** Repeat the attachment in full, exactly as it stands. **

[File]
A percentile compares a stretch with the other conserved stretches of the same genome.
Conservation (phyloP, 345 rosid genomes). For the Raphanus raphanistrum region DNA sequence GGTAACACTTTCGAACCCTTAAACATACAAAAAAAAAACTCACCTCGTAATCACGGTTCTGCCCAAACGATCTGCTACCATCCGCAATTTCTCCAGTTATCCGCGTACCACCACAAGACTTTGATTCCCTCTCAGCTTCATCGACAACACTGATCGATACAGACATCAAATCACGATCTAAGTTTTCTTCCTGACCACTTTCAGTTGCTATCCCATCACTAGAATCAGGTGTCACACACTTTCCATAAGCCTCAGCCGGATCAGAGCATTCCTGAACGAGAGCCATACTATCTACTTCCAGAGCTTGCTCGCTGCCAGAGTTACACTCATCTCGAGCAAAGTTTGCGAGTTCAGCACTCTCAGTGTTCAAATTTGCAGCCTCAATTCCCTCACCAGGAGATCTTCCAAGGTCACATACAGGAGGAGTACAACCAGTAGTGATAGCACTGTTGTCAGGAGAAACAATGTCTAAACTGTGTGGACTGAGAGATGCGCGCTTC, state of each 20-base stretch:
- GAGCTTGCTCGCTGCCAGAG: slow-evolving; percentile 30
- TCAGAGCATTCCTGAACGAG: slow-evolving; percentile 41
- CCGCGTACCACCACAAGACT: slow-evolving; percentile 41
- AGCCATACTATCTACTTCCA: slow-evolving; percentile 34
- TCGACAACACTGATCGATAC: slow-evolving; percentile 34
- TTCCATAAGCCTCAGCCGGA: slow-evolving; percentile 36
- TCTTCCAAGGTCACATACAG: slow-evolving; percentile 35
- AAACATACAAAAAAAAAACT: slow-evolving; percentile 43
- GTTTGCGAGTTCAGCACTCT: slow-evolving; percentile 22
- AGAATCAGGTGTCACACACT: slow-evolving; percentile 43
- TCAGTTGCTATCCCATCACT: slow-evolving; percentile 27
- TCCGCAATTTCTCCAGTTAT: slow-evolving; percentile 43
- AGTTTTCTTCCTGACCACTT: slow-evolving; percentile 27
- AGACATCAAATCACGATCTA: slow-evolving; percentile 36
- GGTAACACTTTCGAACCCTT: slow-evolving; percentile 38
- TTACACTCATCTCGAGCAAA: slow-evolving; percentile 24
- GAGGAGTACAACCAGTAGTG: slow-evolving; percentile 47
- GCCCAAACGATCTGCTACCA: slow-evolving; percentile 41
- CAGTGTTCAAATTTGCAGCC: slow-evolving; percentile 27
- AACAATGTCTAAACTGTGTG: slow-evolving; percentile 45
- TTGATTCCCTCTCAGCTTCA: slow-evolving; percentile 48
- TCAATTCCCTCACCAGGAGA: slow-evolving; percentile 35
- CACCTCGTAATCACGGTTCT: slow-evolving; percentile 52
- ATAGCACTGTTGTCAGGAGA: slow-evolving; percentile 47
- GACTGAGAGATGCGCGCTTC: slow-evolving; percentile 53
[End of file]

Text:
A percentile compares a stretch with the other conserved stretches of the same genome.
Conservation (phyloP, 345 rosid genomes). For the Raphanus raphanistrum region DNA sequence GGTAACACTTTCGAACCCTTAAACATACAAAAAAAAAACTCACCTCGTAATCACGGTTCTGCCCAAACGATCTGCTACCATCCGCAATTTCTCCAGTTATCCGCGTACCACCACAAGACTTTGATTCCCTCTCAGCTTCATCGACAACACTGATCGATACAGACATCAAATCACGATCTAAGTTTTCTTCCTGACCACTTTCAGTTGCTATCCCATCACTAGAATCAGGTGTCACACACTTTCCATAAGCCTCAGCCGGATCAGAGCATTCCTGAACGAGAGCCATACTATCTACTTCCAGAGCTTGCTCGCTGCCAGAGTTACACTCATCTCGAGCAAAGTTTGCGAGTTCAGCACTCTCAGTGTTCAAATTTGCAGCCTCAATTCCCTCACCAGGAGATCTTCCAAGGTCACATACAGGAGGAGTACAACCAGTAGTGATAGCACTGTTGTCAGGAGAAACAATGTCTAAACTGTGTGGACTGAGAGATGCGCGCTTC, state of each 20-base stretch:
- GAGCTTGCTCGCTGCCAGAG: slow-evolving; percentile 30
- TCAGAGCATTCCTGAACGAG: slow-evolving; percentile 41
- CCGCGTACCACCACAAGACT: slow-evolving; percentile 41
- AGCCATACTATCTACTTCCA: slow-evolving; percentile 34
- TCGACAACACTGATCGATAC: slow-evolving; percentile 34
- TTCCATAAGCCTCAGCCGGA: slow-evolving; percentile 36
- TCTTCCAAGGTCACATACAG: slow-evolving; percentile 35
- AAACATACAAAAAAAAAACT: slow-evolving; percentile 43
- GTTTGCGAGTTCAGCACTCT: slow-evolving; percentile 22
- AGAATCAGGTGTCACACACT: slow-evolving; percentile 43
- TCAGTTGCTATCCCATCACT: slow-evolving; percentile 27
- TCCGCAATTTCTCCAGTTAT: slow-evolving; percentile 43
- AGTTTTCTTCCTGACCACTT: slow-evolving; percentile 27
- AGACATCAAATCACGATCTA: slow-evolving; percentile 36
- GGTAACACTTTCGAACCCTT: slow-evolving; percentile 38
- TTACACTCATCTCGAGCAAA: slow-evolving; percentile 24
- GAGGAGTACAACCAGTAGTG: slow-evolving; percentile 47
- GCCCAAACGATCTGCTACCA: slow-evolving; percentile 41
- CAGTGTTCAAATTTGCAGCC: slow-evolving; percentile 27
- AACAATGTCTAAACTGTGTG: slow-evolving; percentile 45
- TTGATTCCCTCTCAGCTTCA: slow-evolving; percentile 48
- TCAATTCCCTCACCAGGAGA: slow-evolving; percentile 35
- CACCTCGTAATCACGGTTCT: slow-evolving; percentile 52
- ATAGCACTGTTGTCAGGAGA: slow-evolving; percentile 47
- GACTGAGAGATGCGCGCTTC: slow-evolving; percentile 53